Plymouth in Plymouth County, Massachusetts — The American Northeast (New England)
Pilgrim Memorial State Park
Tradition tells us that the Pilgrims stepped upon this rock when they arrived, but history offers an alternative story. Neither William Bradford nor Edward Winslow, two great chroniclers of the Pilgrim’s endeavor, refer to a rock in descriptions of the scene. It is possible the rock was merely a convenient landmark, or base for a makeshift pier to which the shallop (a small sailing vessel brought on board the Mayflower) was moored.
In fact, the rock was not identified as the Pilgrims’ landing place until 1741—over 120 years later! That year, word spread that the rock would be buried, possibly to prepare the shoreline for the construction of a wharf. As a result, Thomas Faunce, a 95 year-old Elder in the First Church (and who also knew some of the original Pilgrims),
In 1774, at the start of the Revolution, the top half of the rock was removed. With Revolutionary zeal and the help of 30 teams of oxen, the townspeople moved the top half to Town Square and displayed it as a monument to liberty. The top half was moved again, to Pilgrim Hall on Court Street, on the Fourth of July, 1834.
The tide began to turn for Plymouth Rock in 1867 when the neglected bottom half was trimmed to fit within a new Gothic style granite canopy. Thirteen years later in 1880, the top half of the rock was brought down the hill from Pilgrim Hall and reunited with its base.
In 1921, the 300th anniversary of the Pilgrims’ arrival, a new portico was built over Plymouth Rock. At that time, many significant buildings across the United States were built in the Neo-Classical Revival style to suggest permanence, stability and strength. The portico was designed by the famous architectural firm of McKim, Mead and White (Penn Station, Metropolitan Museum of Art) in collaboration with the structural vaulting innovators Guastavino Company (Grand Central Station, the Boston Public Library and the Pilgrim Hall addition). In 1970, Plymouth Rock and the portico were listed in the National Register of Historic Places.
When the Pilgrims first saw Plymouth Rock, it was more
It is the fact that they landed—and remained—that matters, not where they landed. Yet it is no bad thing for a nation to be founded on a rock.-Rose T. Briggs-Plymouth Rock: History and Significance, 1968 (Photo left side) At left: The original base of the rock sat within a busy wharf in 1855. The rock was swept off from time to time and a hammer and chisel were reportedly kept nearby for souvenir seekers. Above: In 1867 Gothic Revival canopy is constructed over the rock.
(Photo right side) Left: During construction of the portico in 1920, the two halves of the rock are stabilized. Above: In preparation for the 300 anniversary of the Pilgrims’ landing, the old wharves were removed and the shoreline reconfigured to create a park setting for Plymouth Rock that remains today. Timeline at the bottom of the marker: 1620-The Pilgrims land at Plymouth: 1741-Elder Faunce identifies the rock as the first landing site of the “Mayflower” passengers; 1774-The rock is accidentally broken in two, horizontally, while being moved to Town Square. The bottom half is left in place and becomes part of Hedges Wharf; 1820-Speaking at the 200th anniversary of the landing, Daniel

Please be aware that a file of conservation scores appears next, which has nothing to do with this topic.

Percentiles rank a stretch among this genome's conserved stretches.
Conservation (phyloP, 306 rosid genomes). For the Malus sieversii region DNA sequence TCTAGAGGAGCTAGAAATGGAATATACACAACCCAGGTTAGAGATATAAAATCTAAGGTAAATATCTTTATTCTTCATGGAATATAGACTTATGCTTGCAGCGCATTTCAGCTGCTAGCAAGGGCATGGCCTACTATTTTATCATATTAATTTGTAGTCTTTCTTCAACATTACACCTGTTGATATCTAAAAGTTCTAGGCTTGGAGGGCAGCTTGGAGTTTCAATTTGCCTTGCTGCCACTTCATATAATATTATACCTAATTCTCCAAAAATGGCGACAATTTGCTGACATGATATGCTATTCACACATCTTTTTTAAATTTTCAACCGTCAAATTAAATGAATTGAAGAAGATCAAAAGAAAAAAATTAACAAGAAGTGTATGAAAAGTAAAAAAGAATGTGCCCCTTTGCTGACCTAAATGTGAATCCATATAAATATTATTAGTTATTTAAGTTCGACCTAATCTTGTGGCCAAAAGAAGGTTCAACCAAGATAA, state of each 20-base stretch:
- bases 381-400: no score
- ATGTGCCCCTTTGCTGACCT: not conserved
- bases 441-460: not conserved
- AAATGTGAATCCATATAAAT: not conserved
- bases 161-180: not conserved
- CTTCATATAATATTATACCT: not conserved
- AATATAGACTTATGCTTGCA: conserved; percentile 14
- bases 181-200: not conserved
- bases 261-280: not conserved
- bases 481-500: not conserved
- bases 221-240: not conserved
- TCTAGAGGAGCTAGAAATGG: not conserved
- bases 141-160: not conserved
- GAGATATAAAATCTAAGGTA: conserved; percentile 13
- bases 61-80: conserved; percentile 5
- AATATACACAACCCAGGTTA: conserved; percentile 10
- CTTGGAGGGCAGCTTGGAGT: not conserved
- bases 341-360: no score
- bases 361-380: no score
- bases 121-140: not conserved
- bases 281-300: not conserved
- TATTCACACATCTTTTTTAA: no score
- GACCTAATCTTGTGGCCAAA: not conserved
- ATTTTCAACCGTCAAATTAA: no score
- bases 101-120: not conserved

Erected by Massachusetts Department of Conservation and Recreation.
Location. 41° 57.492′ N, 70° 39.726′ W. Marker is in Plymouth, Massachusetts, in Plymouth County. Marker is on Water Street. Touch for map. Marker is in this post office area: Plymouth MA 02360, United States of America. Touch for directions.
Other nearby markers. At least 8 other markers are within walking distance of this marker. Massasoit (within shouting distance Plymouth Rock (within shouting distance of this marker); America's Hometown (within shouting distance of this marker); James Cole (within shouting distance of this marker); National Day of Mourning (within shouting distance of this marker); First Burying Ground of Mayflower Passengers (about 300 feet away, measured in a direct line); Gurnet Fortifications (about 400 feet away); Welcome to Pilgrim Memorial State Park (about 500 feet away). Touch for a list and map of all markers in Plymouth.
Categories. • Settlements & Settlers •
Credits. This page was last revised on June 16, 2016. This page originally submitted on January 7, 2013, by Don Morfe of Baltimore, Maryland. This page has been viewed 509 times since then and 10 times this year. Photos: 1, 2, 3, 4. submitted on January 7, 2013, by Don Morfe of Baltimore, Maryland. 5. submitted on August 29, 2015. • Bill Pfingsten was the editor who published this page.